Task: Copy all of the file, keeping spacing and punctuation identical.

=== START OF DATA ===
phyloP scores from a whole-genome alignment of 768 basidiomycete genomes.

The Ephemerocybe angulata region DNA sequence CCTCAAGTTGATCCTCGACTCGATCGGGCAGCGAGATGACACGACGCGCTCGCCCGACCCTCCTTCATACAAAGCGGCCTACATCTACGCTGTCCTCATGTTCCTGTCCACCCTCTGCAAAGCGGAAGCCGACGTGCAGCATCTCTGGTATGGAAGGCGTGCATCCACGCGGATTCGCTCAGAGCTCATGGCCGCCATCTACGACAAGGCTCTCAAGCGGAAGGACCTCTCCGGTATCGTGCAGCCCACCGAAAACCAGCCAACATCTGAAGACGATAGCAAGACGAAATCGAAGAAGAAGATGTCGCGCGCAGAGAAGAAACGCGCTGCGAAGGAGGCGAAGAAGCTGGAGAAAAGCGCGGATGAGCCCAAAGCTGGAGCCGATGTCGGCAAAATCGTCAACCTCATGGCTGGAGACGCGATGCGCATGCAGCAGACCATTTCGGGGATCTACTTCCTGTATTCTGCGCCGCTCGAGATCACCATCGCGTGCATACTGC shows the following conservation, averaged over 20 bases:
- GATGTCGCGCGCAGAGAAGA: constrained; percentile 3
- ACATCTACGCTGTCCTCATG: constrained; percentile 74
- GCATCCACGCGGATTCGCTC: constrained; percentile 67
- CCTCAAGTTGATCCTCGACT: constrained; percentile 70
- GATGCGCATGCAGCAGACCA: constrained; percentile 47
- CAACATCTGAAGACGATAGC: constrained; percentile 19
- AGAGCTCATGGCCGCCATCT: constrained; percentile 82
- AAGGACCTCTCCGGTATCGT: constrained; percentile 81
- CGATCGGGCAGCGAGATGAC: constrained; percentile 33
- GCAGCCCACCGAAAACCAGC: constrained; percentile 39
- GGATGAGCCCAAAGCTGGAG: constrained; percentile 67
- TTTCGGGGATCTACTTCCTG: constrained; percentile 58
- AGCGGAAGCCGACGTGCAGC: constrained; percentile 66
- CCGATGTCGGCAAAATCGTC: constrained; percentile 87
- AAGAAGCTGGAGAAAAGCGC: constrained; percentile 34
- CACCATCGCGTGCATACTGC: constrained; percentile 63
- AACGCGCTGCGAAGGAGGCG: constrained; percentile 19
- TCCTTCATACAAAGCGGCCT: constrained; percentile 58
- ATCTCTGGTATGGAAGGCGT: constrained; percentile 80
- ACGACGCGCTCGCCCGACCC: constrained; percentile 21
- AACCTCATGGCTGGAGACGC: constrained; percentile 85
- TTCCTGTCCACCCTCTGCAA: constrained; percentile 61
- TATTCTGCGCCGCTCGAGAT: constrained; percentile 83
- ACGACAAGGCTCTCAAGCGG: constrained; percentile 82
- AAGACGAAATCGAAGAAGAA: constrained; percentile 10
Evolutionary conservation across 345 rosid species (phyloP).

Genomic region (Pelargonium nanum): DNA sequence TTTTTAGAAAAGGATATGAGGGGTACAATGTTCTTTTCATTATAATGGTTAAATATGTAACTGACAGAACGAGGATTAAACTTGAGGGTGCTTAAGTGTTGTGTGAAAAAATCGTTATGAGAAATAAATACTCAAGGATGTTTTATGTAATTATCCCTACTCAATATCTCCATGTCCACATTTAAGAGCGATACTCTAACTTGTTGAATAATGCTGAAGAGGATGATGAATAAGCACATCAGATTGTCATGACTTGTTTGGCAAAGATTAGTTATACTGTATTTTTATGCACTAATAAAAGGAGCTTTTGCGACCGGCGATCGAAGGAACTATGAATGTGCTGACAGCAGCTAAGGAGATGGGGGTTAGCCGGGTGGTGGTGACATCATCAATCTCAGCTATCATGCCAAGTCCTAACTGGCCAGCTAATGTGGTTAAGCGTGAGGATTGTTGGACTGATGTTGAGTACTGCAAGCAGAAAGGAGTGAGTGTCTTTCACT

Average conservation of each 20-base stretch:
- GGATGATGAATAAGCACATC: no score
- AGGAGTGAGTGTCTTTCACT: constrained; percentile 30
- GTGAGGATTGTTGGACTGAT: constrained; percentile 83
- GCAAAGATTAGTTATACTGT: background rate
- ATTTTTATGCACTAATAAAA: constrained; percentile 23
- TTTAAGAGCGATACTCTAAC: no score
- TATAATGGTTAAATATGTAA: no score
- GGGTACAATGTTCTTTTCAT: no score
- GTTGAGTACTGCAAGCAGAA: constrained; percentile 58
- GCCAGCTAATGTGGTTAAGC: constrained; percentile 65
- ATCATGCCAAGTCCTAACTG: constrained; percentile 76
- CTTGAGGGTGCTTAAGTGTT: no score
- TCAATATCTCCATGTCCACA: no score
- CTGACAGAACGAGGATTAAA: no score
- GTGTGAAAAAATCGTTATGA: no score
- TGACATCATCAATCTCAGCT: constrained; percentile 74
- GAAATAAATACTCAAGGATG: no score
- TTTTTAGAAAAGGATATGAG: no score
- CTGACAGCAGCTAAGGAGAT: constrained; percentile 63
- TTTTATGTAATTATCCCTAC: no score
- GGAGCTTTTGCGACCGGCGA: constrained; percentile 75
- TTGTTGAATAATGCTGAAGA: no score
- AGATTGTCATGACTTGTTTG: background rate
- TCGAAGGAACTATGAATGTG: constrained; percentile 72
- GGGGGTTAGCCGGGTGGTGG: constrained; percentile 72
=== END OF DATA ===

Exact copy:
phyloP scores from a whole-genome alignment of 768 basidiomycete genomes.

The Ephemerocybe angulata region DNA sequence CCTCAAGTTGATCCTCGACTCGATCGGGCAGCGAGATGACACGACGCGCTCGCCCGACCCTCCTTCATACAAAGCGGCCTACATCTACGCTGTCCTCATGTTCCTGTCCACCCTCTGCAAAGCGGAAGCCGACGTGCAGCATCTCTGGTATGGAAGGCGTGCATCCACGCGGATTCGCTCAGAGCTCATGGCCGCCATCTACGACAAGGCTCTCAAGCGGAAGGACCTCTCCGGTATCGTGCAGCCCACCGAAAACCAGCCAACATCTGAAGACGATAGCAAGACGAAATCGAAGAAGAAGATGTCGCGCGCAGAGAAGAAACGCGCTGCGAAGGAGGCGAAGAAGCTGGAGAAAAGCGCGGATGAGCCCAAAGCTGGAGCCGATGTCGGCAAAATCGTCAACCTCATGGCTGGAGACGCGATGCGCATGCAGCAGACCATTTCGGGGATCTACTTCCTGTATTCTGCGCCGCTCGAGATCACCATCGCGTGCATACTGC shows the following conservation, averaged over 20 bases:
- GATGTCGCGCGCAGAGAAGA: constrained; percentile 3
- ACATCTACGCTGTCCTCATG: constrained; percentile 74
- GCATCCACGCGGATTCGCTC: constrained; percentile 67
- CCTCAAGTTGATCCTCGACT: constrained; percentile 70
- GATGCGCATGCAGCAGACCA: constrained; percentile 47
- CAACATCTGAAGACGATAGC: constrained; percentile 19
- AGAGCTCATGGCCGCCATCT: constrained; percentile 82
- AAGGACCTCTCCGGTATCGT: constrained; percentile 81
- CGATCGGGCAGCGAGATGAC: constrained; percentile 33
- GCAGCCCACCGAAAACCAGC: constrained; percentile 39
- GGATGAGCCCAAAGCTGGAG: constrained; percentile 67
- TTTCGGGGATCTACTTCCTG: constrained; percentile 58
- AGCGGAAGCCGACGTGCAGC: constrained; percentile 66
- CCGATGTCGGCAAAATCGTC: constrained; percentile 87
- AAGAAGCTGGAGAAAAGCGC: constrained; percentile 34
- CACCATCGCGTGCATACTGC: constrained; percentile 63
- AACGCGCTGCGAAGGAGGCG: constrained; percentile 19
- TCCTTCATACAAAGCGGCCT: constrained; percentile 58
- ATCTCTGGTATGGAAGGCGT: constrained; percentile 80
- ACGACGCGCTCGCCCGACCC: constrained; percentile 21
- AACCTCATGGCTGGAGACGC: constrained; percentile 85
- TTCCTGTCCACCCTCTGCAA: constrained; percentile 61
- TATTCTGCGCCGCTCGAGAT: constrained; percentile 83
- ACGACAAGGCTCTCAAGCGG: constrained; percentile 82
- AAGACGAAATCGAAGAAGAA: constrained; percentile 10
Evolutionary conservation across 345 rosid species (phyloP).

Genomic region (Pelargonium nanum): DNA sequence TTTTTAGAAAAGGATATGAGGGGTACAATGTTCTTTTCATTATAATGGTTAAATATGTAACTGACAGAACGAGGATTAAACTTGAGGGTGCTTAAGTGTTGTGTGAAAAAATCGTTATGAGAAATAAATACTCAAGGATGTTTTATGTAATTATCCCTACTCAATATCTCCATGTCCACATTTAAGAGCGATACTCTAACTTGTTGAATAATGCTGAAGAGGATGATGAATAAGCACATCAGATTGTCATGACTTGTTTGGCAAAGATTAGTTATACTGTATTTTTATGCACTAATAAAAGGAGCTTTTGCGACCGGCGATCGAAGGAACTATGAATGTGCTGACAGCAGCTAAGGAGATGGGGGTTAGCCGGGTGGTGGTGACATCATCAATCTCAGCTATCATGCCAAGTCCTAACTGGCCAGCTAATGTGGTTAAGCGTGAGGATTGTTGGACTGATGTTGAGTACTGCAAGCAGAAAGGAGTGAGTGTCTTTCACT

Average conservation of each 20-base stretch:
- GGATGATGAATAAGCACATC: no score
- AGGAGTGAGTGTCTTTCACT: constrained; percentile 30
- GTGAGGATTGTTGGACTGAT: constrained; percentile 83
- GCAAAGATTAGTTATACTGT: background rate
- ATTTTTATGCACTAATAAAA: constrained; percentile 23
- TTTAAGAGCGATACTCTAAC: no score
- TATAATGGTTAAATATGTAA: no score
- GGGTACAATGTTCTTTTCAT: no score
- GTTGAGTACTGCAAGCAGAA: constrained; percentile 58
- GCCAGCTAATGTGGTTAAGC: constrained; percentile 65
- ATCATGCCAAGTCCTAACTG: constrained; percentile 76
- CTTGAGGGTGCTTAAGTGTT: no score
- TCAATATCTCCATGTCCACA: no score
- CTGACAGAACGAGGATTAAA: no score
- GTGTGAAAAAATCGTTATGA: no score
- TGACATCATCAATCTCAGCT: constrained; percentile 74
- GAAATAAATACTCAAGGATG: no score
- TTTTTAGAAAAGGATATGAG: no score
- CTGACAGCAGCTAAGGAGAT: constrained; percentile 63
- TTTTATGTAATTATCCCTAC: no score
- GGAGCTTTTGCGACCGGCGA: constrained; percentile 75
- TTGTTGAATAATGCTGAAGA: no score
- AGATTGTCATGACTTGTTTG: background rate
- TCGAAGGAACTATGAATGTG: constrained; percentile 72
- GGGGGTTAGCCGGGTGGTGG: constrained; percentile 72